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Most of us spend 8 – 9 hours a day sitting in front of the computer or work, plus a few more hours when we get home. Not only that you feel strains and, sometimes pain in your lower back, shoulders and neck, from sitting long hours, but it can have much more serious consequences over time.
Firstly, let’s see what a bad sitting posture is, and what can we do to improve our posture while sitting – how to attain proper sitting posture at a computer.
Impact Of Poor Sitting Posture
Negative impacts of poor sitting posture at your desk include:
- Rounded shoulders
- Muscle fatigue
- Back, neck, and bodily pains
Overtime these ailments can develop into something much more serious, such as a permanent change in your spinal cord, and increased chances of cardiovascular issues. And plus, sitting for hours slowers your metabolism.
How To Sit Properly
Sitting the right way can help you avoid stress on your muscles and joints that can leave you hurting. Here’s how
- Sit with a back straight (no hunching), your shoulders pulled back and buttock touching the end of the seat.
- Keep your neck and head in an upright angle with your ears aligned with your shoulders. Tilting the head forward just 15 degrees (so-called “text neck”) doubles the amount of pressure on your neck as the weight of your head doubles.
- Avoid leaning on any side. Keep hips even to distribute the weight of the body.
- Bend your knees at a 90-degree angle, and keep your knees even with or slightly lower than hips.
- Keep both feet flat on the floor, or rest them on a footrest if you can’t reach it.
- Don’t sit with your legs crossed, which restricts blood flow.
- Avoid sitting for longer than 30 minutes at a time.
Tips To Help Your Posture
- Support your back
Reduce your risk of back pain by adjusting your chair so your lower back is properly supported.
A correctly adjusted chair will reduce the strain on your back. Get a chair that is easily adjustable so you can change the height, back position and tilt.
- Adjust your chair
Adjust your chair height so you can use the keyboard with your wrists and forearms straight and level with the floor. This can help prevent repetitive strain injuries.
Your elbows should be by the side of your body so your arm forms an L-shape at the elbow joint.
- Rest your feet on the floor
Place your feet flat on the floor. If they’re not, get a footrest, which lets you rest your feet at a level that’s comfortable.
Don’t cross your legs.
- Place your screen at eye level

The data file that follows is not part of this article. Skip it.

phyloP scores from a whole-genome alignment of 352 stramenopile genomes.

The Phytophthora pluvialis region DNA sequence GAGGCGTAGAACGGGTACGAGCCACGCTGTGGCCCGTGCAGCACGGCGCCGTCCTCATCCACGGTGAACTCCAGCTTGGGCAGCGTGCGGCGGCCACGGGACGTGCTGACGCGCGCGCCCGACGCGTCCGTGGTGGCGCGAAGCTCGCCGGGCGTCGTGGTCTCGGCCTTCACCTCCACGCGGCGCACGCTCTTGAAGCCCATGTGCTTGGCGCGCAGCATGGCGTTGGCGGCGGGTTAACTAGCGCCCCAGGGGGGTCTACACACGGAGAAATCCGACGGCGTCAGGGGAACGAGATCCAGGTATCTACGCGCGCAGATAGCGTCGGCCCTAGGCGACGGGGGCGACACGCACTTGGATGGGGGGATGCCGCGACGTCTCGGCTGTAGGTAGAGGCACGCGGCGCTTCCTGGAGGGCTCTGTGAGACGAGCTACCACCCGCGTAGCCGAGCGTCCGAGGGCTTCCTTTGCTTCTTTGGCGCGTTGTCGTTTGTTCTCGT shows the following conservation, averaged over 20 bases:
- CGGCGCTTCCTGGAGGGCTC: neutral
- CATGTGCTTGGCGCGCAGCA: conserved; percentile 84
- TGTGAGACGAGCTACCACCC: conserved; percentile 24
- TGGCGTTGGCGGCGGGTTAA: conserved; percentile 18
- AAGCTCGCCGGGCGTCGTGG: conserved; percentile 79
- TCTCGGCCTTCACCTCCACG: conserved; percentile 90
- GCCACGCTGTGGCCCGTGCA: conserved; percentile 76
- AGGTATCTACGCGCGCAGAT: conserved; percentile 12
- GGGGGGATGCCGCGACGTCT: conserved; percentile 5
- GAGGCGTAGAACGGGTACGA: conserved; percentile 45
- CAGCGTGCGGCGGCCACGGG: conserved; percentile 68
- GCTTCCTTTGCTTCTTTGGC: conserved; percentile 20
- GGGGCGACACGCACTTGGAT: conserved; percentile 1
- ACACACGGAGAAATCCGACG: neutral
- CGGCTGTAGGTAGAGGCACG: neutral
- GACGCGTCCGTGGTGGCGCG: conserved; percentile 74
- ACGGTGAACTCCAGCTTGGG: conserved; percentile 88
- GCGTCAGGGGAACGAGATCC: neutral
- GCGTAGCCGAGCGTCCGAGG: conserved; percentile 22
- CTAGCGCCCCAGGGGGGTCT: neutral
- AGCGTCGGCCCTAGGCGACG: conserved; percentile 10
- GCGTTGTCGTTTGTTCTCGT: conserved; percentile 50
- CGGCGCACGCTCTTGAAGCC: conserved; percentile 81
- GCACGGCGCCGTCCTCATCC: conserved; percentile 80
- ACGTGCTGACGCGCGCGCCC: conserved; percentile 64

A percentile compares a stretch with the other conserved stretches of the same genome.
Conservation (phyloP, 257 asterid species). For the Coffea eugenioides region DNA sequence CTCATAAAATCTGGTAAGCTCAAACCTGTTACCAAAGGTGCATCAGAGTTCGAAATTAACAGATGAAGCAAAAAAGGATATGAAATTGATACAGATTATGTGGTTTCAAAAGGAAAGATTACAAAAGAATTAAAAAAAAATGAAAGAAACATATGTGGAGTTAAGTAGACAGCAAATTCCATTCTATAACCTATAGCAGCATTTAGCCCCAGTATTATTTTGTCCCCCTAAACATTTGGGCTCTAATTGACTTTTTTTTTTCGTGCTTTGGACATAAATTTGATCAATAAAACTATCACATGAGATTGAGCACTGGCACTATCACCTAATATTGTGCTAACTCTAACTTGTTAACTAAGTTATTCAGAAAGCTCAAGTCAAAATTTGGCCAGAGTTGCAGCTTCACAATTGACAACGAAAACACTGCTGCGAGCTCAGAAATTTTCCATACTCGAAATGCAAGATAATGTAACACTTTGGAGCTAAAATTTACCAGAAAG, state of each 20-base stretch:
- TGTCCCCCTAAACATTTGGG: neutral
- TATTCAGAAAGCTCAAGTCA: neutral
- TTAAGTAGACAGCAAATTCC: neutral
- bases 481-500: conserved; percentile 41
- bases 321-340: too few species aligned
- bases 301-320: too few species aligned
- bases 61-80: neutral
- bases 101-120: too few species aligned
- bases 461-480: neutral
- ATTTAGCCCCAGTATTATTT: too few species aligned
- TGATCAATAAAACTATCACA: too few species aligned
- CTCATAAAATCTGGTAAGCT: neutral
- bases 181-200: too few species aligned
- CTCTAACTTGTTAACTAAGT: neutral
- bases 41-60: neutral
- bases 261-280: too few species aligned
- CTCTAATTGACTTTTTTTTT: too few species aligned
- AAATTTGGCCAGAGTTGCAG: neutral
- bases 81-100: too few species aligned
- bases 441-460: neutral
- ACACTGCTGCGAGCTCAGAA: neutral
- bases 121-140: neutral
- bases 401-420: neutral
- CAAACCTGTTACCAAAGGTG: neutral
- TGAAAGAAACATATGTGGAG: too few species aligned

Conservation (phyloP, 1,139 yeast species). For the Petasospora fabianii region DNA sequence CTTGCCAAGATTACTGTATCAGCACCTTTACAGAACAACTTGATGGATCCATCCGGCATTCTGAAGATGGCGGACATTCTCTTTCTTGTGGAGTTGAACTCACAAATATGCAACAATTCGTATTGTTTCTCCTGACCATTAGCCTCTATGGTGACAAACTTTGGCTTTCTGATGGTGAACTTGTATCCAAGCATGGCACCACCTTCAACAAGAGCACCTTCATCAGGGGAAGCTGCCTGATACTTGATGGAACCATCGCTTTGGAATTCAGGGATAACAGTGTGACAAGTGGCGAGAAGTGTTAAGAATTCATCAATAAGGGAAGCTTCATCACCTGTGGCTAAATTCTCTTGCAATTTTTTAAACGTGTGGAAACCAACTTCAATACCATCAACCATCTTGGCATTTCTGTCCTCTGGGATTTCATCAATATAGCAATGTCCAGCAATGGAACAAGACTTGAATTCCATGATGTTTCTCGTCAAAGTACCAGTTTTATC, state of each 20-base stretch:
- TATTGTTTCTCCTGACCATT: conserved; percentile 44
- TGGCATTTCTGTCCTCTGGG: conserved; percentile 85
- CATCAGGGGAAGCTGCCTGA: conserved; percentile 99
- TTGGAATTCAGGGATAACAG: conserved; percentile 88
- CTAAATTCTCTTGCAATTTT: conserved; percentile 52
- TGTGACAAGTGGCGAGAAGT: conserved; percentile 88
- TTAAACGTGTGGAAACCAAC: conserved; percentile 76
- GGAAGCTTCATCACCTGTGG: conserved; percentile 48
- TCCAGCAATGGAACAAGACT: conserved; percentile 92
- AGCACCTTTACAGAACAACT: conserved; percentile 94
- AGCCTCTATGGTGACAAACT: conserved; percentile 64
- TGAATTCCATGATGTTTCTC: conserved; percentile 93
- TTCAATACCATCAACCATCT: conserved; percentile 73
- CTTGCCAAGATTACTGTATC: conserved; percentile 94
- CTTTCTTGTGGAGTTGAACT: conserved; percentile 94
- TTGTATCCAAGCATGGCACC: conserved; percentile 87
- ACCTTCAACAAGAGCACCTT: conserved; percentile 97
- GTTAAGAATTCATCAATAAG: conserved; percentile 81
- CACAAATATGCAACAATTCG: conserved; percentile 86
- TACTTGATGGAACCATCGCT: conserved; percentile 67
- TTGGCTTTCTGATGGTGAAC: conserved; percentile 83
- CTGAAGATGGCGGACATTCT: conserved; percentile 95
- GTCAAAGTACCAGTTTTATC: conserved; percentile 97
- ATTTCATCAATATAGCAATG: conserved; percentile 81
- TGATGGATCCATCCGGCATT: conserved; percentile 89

Your screen should be directly in front of you. A good guide is to place the monitor about an arm’s length away, with the top of the screen roughly at eye level.
To achieve this, you may need a monitor stand. If the screen is too high or too low, you’ll have to bend your neck, which can be uncomfortable.
- Place the keyboard straight in front of you
Place your keyboard in front of you when typing.
Leave a gap of about 10 -15 cm (4 to 6 inches) at the front of the desk to rest your wrists between bouts of typing.
Keep your arms bent in an L-shape and your elbows by your sides.
- Take regular breaks
Don’t sit in the same position for too long. Make sure you change your posture as often as is practicable.
Frequent short breaks are better for your back than fewer long ones. It gives the muscles a chance to relax while others take the strain.
Other Postural Tips
- Incorporate standing periodically into your workflow, such as standing for a few minutes after every 30 minutes of sitting.
- Move periodically, for example walking or doing simple exercises for a couple of minutes after every 30 minutes.
- Ensure your room is well lit without causing glare on your screen. Dim lighting fatigues your eyes more quickly.
- Take eye breaks frequently, by looking at distant objects from time to time.
- Work on your flexibility and stretch
- Strengthen your core muscles
- Improve your sleeping posture or buy a mattress that supports a healthy posture
Writing this article I realised that I’m bending my neck – obviously I have to put monitor on some stand. I’m saying this to show you that we all have to do ‘self-check’ from time to time, and make adjustments.
There is no ‘magic pill solution’ for proper sitting posture. You can maintain and/or improve your sitting posture by conscious, everyday efforts, and by that maintain and/or improve the health of your back and neck. I recommend that you practice stretching, preferably every day or at least 2 -3 times a week. If you haven’t read the article on how to ease neck and shoulder pain, you can read it by clicking HERE, and How to improve back flexibility by clicking HERE
Thank you for reading this article. If you have any questions or want to leave a comment, you can do that in the comment section below this post.
Take care of yourself.
Thank you for reading this article. If you have any question, or want to leave a comment – impression, suggestion, your thoughts, experience… please do so in the comment section below, and I’ll be happy to help you out.